Dealing with Copy/Paste Culture

Hafsa Ahsan presents to teachers the plagiarism detection ‘tool-kit’ for safeguarding the work of their students from copy/paste culture 

This trend is, perhaps, as old as it is new. With the increasing knowledge and know-how of the Internet among the youth, there have been many pitfalls, which sometimes seem to outweigh the benefits of new technologies. A copy/paste culture among students is one such consequence of unlimited access to information, which is seriously undermining the education system in more than one way.

Gone are the days, when an assignment was actually worked upon, books were consulted, and then the final thing meticulously written down neatly. Now, an assignment is tackled by logging onto the Internet, putting in some key phrases in the search engine, surfing relevant web pages, and then combining their content to produce a coherent printed material. It goes without saying that such an assignment has no list of references in the end. Ask most students, why they didn’t put it, and chances are that more than half of them will express their ignorance about it.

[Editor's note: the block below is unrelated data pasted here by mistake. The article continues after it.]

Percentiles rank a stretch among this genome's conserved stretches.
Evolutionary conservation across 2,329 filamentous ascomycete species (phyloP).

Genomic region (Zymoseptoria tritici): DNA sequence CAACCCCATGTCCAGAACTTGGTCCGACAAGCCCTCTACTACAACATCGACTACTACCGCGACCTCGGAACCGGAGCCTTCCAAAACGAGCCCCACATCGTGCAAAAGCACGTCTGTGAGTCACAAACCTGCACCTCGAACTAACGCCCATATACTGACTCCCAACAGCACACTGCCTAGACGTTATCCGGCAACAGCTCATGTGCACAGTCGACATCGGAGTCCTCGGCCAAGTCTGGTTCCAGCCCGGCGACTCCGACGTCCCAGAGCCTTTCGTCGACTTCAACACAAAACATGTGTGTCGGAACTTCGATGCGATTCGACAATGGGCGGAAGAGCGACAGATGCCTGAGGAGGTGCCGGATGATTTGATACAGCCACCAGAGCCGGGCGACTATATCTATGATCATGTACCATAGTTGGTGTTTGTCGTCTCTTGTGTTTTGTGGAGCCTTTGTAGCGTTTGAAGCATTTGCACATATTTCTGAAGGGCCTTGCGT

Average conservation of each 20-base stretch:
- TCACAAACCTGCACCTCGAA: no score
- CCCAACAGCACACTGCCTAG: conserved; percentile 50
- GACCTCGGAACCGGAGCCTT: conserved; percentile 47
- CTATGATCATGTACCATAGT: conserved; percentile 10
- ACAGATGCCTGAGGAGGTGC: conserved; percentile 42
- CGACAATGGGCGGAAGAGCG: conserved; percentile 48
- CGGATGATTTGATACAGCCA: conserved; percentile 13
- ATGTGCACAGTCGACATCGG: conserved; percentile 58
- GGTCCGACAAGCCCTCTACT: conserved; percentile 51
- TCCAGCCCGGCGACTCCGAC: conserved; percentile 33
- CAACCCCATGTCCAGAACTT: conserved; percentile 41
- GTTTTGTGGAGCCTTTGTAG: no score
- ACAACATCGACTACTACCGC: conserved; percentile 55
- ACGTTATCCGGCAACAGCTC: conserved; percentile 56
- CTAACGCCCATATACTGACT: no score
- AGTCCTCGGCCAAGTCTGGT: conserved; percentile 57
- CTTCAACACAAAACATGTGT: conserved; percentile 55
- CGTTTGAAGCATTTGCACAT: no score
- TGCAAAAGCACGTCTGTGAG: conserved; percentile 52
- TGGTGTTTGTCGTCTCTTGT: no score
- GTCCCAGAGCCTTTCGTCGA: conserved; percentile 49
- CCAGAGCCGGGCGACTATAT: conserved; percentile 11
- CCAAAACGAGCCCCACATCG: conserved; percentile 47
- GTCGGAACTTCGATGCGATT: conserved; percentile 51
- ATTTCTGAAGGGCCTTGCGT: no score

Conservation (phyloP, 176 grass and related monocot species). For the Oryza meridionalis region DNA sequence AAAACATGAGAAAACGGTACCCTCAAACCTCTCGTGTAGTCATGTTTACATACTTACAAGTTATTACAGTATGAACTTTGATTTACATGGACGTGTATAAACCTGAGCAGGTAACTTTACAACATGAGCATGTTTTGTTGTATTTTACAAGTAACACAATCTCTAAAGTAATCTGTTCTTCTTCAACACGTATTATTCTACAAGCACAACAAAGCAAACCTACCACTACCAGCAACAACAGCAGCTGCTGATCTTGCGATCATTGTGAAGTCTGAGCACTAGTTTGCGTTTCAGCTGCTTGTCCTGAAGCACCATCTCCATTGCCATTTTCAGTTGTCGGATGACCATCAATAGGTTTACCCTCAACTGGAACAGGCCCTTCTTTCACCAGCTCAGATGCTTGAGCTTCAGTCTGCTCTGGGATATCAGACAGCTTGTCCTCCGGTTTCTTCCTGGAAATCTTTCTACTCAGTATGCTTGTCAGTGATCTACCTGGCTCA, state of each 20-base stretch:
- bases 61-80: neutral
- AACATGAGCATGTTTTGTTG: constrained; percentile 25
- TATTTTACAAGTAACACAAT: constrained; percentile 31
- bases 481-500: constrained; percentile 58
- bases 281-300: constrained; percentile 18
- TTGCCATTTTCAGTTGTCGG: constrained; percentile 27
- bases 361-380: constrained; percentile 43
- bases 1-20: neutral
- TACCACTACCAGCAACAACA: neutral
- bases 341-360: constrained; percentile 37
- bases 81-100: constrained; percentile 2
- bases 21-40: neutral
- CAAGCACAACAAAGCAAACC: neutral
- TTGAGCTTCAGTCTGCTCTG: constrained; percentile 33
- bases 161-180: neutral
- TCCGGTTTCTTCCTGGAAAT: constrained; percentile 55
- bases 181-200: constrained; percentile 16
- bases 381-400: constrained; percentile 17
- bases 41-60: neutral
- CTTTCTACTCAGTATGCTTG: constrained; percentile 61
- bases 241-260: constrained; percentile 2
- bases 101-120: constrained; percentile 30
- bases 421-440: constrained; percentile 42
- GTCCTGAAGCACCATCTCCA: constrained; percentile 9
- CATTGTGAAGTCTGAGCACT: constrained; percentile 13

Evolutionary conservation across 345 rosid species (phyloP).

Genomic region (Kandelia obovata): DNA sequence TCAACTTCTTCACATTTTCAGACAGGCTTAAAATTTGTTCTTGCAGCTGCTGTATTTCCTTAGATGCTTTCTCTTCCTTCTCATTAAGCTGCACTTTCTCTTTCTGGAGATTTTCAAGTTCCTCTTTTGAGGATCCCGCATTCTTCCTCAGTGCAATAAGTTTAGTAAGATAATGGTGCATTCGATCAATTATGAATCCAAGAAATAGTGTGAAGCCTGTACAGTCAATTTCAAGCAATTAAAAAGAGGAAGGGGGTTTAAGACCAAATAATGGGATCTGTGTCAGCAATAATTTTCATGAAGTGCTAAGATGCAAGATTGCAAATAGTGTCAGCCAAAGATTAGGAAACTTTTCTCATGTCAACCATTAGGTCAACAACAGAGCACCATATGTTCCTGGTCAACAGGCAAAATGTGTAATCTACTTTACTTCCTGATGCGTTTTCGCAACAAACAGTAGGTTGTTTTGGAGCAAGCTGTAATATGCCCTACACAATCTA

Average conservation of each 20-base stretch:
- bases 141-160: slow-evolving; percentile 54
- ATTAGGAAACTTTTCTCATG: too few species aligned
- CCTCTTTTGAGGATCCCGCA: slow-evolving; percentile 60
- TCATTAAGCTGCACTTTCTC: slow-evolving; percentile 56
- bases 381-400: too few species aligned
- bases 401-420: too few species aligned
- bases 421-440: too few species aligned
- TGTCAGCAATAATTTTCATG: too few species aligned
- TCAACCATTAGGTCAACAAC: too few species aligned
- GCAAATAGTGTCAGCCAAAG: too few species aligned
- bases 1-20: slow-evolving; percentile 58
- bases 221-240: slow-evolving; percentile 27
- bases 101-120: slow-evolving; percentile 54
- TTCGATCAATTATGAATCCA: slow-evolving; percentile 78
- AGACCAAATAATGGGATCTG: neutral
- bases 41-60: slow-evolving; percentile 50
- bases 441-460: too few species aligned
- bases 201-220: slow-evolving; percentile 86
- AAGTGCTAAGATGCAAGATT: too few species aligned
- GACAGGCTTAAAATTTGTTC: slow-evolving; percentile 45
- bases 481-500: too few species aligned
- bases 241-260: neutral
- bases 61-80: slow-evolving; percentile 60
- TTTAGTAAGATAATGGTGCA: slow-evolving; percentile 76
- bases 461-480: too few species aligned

However, even more astounding is the fact that in most cases, teachers fail to detect such blatant plagiarism, and students, who engage in copy/pasting, are actually given higher marks, much to the dismay of those, who work hard on their assignments. Thus, the latter students are termed as nerds and encouraged to take the shortcut of copy/pasting. These students then also stoop down to the same level for ensuring that they get a good grade.

A copy/paste culture undermines the teacher-student relationship as well. Students, who get away with plagiarism, actually look down upon their teachers as being inferior to them. They see their teachers as technologically incompetent, simply because they have failed to detect that the work of their students is ripped straight off the Internet. And those students, who get lesser marks, simply because they didn’t or couldn’t copy/paste, respect their teachers even less.